There are potentially effective treatments for acute myeloid leukemia (AML), but they only work in 20 to 40 percent of cases. In a paper published today in Leukemia, a Nature journal, a UT Health Science Center researcher has pinpointed a protein that could play a key, previously unknown role in the development of pediatric AML — promising new information in the quest to treat and cure childhood leukemias.
AML starts at the point when cells mature into different kinds of blood cells. In AML, the cancerous cells grow and proliferate in an abnormal way, and they fail to develop, or differentiate, into normal functioning white blood cells. Also, high levels of a protein called WTAP contribute to abnormal cell behavior, observed Sanjay Bansal, Ph.D., a researcher at the Greehey Children's Cancer Research Center at The University of Texas Health Science Center at San Antonio.
Dr. Bansal and his team, working with leukemia cells, used a laboratory technique to "knock down" WTAP expression in AML cells. What resulted was, in the research world, a resounding success.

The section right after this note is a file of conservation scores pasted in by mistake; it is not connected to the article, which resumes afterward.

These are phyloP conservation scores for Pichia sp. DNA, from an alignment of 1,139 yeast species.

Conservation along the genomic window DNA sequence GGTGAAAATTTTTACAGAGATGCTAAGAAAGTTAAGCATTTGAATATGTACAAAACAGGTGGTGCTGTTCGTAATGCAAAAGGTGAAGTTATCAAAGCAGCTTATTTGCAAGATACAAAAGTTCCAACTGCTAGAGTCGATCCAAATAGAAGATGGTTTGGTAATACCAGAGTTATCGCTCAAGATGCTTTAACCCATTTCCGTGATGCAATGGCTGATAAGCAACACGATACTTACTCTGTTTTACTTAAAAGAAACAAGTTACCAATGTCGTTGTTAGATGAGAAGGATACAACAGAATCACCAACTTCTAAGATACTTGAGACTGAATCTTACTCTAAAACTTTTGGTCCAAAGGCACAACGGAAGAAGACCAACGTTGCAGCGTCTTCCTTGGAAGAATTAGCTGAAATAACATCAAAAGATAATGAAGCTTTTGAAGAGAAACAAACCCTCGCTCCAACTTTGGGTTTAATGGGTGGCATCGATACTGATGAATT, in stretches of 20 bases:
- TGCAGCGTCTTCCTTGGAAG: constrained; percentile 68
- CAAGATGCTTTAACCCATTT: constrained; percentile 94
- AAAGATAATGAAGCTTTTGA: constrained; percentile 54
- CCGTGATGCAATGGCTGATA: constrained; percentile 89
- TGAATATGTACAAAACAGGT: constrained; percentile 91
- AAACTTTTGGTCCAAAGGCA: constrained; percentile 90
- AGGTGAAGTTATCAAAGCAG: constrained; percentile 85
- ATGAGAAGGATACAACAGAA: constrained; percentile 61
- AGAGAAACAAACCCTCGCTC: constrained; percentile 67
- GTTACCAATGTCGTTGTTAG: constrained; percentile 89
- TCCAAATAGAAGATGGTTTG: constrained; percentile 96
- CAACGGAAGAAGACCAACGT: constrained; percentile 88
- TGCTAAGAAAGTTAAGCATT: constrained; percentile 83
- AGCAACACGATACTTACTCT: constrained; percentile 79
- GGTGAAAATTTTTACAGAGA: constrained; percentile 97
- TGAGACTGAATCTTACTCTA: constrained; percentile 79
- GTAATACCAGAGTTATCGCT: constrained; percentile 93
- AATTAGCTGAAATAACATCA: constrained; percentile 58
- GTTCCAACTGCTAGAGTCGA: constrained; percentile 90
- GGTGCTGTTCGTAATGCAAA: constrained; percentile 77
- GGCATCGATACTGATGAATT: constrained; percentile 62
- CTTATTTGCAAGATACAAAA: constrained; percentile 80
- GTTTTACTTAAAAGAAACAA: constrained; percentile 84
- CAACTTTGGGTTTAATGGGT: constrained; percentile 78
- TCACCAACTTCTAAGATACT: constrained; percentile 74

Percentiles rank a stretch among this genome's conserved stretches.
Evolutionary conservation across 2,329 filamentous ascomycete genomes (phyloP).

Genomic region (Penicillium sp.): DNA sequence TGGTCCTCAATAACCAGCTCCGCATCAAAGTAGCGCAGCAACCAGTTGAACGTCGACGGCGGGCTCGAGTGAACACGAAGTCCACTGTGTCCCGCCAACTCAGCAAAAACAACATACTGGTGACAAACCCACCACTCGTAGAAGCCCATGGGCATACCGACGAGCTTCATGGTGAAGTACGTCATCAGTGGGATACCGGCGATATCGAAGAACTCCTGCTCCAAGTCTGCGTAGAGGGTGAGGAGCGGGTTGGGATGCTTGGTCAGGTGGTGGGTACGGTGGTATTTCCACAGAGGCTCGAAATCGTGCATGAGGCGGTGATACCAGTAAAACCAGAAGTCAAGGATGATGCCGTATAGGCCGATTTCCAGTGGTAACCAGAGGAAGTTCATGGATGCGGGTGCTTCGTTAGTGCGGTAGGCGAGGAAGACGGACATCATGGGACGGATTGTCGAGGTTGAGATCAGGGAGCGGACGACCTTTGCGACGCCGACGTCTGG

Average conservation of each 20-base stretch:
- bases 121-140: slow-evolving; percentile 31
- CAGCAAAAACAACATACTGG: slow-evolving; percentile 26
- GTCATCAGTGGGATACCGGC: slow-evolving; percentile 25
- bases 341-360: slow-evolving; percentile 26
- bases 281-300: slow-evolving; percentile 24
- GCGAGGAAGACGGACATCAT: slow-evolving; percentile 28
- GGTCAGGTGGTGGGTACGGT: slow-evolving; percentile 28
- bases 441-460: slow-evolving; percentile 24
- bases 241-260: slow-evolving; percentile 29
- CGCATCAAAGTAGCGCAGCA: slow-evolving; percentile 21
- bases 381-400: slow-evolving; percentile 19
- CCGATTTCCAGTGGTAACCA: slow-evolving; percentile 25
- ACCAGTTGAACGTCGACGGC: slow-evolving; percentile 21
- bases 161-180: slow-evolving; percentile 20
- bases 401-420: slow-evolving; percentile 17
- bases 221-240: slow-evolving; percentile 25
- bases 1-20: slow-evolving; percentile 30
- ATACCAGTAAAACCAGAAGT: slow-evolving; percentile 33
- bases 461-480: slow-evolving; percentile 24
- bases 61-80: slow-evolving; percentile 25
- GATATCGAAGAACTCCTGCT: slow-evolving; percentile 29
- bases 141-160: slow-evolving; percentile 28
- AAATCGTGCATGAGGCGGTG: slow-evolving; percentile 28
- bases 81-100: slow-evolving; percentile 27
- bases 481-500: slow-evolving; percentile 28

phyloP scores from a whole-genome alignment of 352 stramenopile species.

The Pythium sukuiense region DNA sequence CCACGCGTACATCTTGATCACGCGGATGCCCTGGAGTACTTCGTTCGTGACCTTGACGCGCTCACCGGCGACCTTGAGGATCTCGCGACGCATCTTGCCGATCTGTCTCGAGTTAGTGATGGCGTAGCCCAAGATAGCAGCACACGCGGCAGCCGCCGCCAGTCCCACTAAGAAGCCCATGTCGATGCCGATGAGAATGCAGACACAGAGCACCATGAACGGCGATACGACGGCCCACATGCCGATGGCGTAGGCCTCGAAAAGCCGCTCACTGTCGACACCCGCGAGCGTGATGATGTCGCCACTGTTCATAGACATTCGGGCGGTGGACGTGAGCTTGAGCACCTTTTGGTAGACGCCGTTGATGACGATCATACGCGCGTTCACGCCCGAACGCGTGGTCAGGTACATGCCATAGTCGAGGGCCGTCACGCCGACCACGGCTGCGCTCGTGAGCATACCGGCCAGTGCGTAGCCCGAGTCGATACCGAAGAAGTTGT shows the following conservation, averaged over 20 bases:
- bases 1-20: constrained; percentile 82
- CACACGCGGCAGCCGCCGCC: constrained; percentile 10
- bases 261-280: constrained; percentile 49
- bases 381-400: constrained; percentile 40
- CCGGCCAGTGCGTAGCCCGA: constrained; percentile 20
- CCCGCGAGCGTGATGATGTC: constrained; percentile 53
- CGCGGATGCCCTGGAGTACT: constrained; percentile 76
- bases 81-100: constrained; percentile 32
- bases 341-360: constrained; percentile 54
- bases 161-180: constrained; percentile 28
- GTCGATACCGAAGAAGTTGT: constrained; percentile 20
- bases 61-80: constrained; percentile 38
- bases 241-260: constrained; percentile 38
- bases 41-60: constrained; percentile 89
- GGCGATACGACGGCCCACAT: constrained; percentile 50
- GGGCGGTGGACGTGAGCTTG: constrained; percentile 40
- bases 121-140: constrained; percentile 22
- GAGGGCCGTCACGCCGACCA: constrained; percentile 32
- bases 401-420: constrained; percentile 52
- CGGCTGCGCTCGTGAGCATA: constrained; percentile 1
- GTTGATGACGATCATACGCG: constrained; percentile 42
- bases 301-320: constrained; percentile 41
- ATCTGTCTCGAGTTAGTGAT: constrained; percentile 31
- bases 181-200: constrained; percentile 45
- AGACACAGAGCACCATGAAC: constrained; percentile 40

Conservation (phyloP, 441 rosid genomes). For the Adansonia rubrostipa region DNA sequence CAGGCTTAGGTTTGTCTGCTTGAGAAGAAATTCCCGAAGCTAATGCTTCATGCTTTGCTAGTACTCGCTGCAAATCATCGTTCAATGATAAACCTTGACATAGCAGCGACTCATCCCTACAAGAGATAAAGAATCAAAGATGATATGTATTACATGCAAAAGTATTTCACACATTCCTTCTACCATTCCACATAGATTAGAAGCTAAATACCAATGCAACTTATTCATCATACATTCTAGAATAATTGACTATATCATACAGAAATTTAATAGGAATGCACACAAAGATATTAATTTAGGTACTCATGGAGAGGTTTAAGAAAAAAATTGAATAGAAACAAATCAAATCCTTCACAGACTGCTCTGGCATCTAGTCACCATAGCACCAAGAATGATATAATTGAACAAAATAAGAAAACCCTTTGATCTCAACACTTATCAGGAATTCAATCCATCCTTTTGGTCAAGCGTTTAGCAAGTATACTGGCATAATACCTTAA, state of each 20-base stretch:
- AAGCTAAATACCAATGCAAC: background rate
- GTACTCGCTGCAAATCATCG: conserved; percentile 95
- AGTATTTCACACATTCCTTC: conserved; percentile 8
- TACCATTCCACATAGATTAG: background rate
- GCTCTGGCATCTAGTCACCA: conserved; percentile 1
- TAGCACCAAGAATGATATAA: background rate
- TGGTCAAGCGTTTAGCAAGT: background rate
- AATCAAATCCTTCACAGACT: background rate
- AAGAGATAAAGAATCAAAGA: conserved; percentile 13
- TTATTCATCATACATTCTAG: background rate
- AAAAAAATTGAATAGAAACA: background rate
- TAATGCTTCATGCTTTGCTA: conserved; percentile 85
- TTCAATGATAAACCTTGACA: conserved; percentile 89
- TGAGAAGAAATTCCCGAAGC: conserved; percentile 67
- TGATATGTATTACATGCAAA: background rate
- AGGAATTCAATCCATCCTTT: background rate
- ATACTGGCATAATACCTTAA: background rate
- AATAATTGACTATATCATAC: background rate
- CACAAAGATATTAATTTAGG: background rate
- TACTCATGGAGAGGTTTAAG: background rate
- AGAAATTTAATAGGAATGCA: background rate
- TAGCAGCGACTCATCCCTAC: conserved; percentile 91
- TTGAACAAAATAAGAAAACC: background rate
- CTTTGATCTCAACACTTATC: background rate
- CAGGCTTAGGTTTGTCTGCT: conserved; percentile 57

"Knocking down this protein, WTAP, greatly suppressed proliferation and induced differentiation," said Hima Bansal, Ph.D., senior research associate at the Health Science Center and lead author of the paper. "It took care of both problems."
But they needed to understand how WTAP levels get so high in AML in the first place.
The researchers turned to another protein called Hsp90, a so-called "molecular chaperone" that helps stabilize more than 200 other proteins, known as Hsp90 "clients".
"When we suppressed Hsp90, we reduced WTAP," Dr. Bansal said. "So we have discovered two things: WTAP's role in AML and the mechanism underlying its overexpression."
Many of Hsp90's other client proteins are known targets in oncology, and "WTAP joins the list," Dr. Bansal said.
This discovery could open the door to more effective therapies for children and adults with newly diagnosed AML or for patients who have failed currently available treatments.
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The Cancer Therapy & Research Center (CTRC) at The University of Texas Health Science Center at San Antonio is one of the elite academic cancer centers in the country to be named a National Cancer Institute (NCI) Designated Cancer Center, and is one of only four in Texas. A leader in developing new drugs to treat cancer, the CTRC Institute for Drug Development (IDD) conducts one of the largest oncology Phase I clinical drug programs in the world, and participates in development of cancer drugs approved by the U.S. Food & Drug Administration.
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